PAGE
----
External Validation of an Algorithm to Identify Patients with High Data-Completeness in Electronic Health Records for Comparative Effectiveness Research
Received 26 September 2019
Accepted for publication 6 December 2019
Published 4 February 2020 Volume 2020:12 Pages 133—141
Checked for plagiarism Yes
Review by Single-blind
Peer reviewer comments 2
Editor who approved publication: Professor Henrik Toft Sørensen
Kueiyu Joshua Lin,1,2 Gary E Rosenthal,3 Shawn N Murphy,4,5 Kenneth D Mandl,6 Yinzhu Jin,1 Robert J Glynn,1 Sebastian Schneeweiss1
1Division of Pharmacoepidemiology and Pharmacoeconomics, Department of Medicine, Brigham and Women’s Hospital, Harvard Medical School, Boston, MA, USA; 2Department of Medicine, Massachusetts General Hospital, Harvard Medical School, Boston, MA, USA; 3Department of Internal Medicine, Wake Forest School of Medicine, Winston-Salem, NC, USA; 4Department of Neurology, Massachusetts General Hospital, Harvard Medical School, Boston, MA, USA; 5Research Information Science and Computing, Partners Healthcare, Somerville, MA, USA; 6Computational Health Informatics Program, Boston Children’s Hospital, Harvard Medical School, Boston, MA, USA
Correspondence: Kueiyu Joshua Lin
Division of Pharmacoepidemiology and Pharmacoeconomics, Department of Medicine, Brigham and Women’s Hospital, Harvard Medical School, 1620 Tremont St. Suite 3030, Boston, MA 02120, USA
Tel +1 617 278-0930
Fax +1 617 232-8602
Objective: Electronic health records (EHR) data-discontinuity, i.e. receiving care outside of a particular EHR system, may cause misclassification of study variables. We aimed to validate an algorithm to identify patients with high EHR data-continuity to reduce such bias.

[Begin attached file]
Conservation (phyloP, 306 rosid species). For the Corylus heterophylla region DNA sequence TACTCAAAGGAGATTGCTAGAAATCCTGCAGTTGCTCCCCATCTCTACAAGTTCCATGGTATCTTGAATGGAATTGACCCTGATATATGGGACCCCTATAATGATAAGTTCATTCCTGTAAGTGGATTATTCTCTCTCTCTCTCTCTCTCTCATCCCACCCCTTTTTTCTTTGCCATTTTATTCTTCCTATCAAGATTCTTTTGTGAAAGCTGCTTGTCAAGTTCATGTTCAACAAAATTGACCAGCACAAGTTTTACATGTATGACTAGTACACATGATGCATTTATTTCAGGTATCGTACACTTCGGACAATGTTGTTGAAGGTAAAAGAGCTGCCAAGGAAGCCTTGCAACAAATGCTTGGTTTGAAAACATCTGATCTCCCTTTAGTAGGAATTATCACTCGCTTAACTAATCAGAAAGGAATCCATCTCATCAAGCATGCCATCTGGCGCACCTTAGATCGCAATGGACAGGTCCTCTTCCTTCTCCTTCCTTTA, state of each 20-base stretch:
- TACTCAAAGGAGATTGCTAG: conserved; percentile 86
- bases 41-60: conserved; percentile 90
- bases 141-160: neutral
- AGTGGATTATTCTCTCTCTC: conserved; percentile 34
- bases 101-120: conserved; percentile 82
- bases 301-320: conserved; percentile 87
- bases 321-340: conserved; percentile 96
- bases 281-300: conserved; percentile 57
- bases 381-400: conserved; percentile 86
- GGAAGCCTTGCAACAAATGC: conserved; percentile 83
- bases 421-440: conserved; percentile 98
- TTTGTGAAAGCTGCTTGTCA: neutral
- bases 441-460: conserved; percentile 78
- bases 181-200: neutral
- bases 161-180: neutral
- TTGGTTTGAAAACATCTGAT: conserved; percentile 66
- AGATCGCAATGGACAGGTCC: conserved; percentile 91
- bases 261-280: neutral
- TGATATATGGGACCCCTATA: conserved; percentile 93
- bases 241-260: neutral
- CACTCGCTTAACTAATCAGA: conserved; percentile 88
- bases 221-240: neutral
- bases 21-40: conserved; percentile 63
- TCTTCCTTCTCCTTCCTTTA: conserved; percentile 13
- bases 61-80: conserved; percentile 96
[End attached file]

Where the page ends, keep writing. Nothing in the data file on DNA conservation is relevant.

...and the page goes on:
Materials and Methods: We analyzed data from two EHR systems linked with Medicare claims data from 2007 through 2014, one in Massachusetts (MA, n=80,588) and the other in North Carolina (NC, n=33,207). We quantified EHR data-continuity by Mean Proportion of Encounters Captured (MPEC) by the EHR system when compared to complete recording in claims data. The prediction model for MPEC was developed in MA and validated in NC. Stratified by predicted EHR data-continuity, we quantified misclassification of 40 key variables by Mean Standardized Differences (MSD) between the proportions of these variables based on EHR alone vs the linked claims-EHR data.
Results: The mean MPEC was 27% in the MA and 26% in the NC system. The predicted and observed EHR data-continuity was highly correlated (Spearman correlation=0.78 and 0.73, respectively). The misclassification (MSD) of 40 variables in patients of the predicted EHR data-continuity cohort was significantly smaller (44%, 95% CI: 40– 48%) than that in the remaining population.
Discussion: The comorbidity profiles were similar in patients with high vs low EHR data-continuity. Therefore, restricting an analysis to patients with high EHR data-continuity may reduce information bias while preserving the representativeness of the study cohort.
Conclusion: We have successfully validated an algorithm that can identify a high EHR data-continuity cohort representative of the source population.
Keywords: electronic medical records, data linkage, comparative effectiveness research, information bias, continuity, external validation
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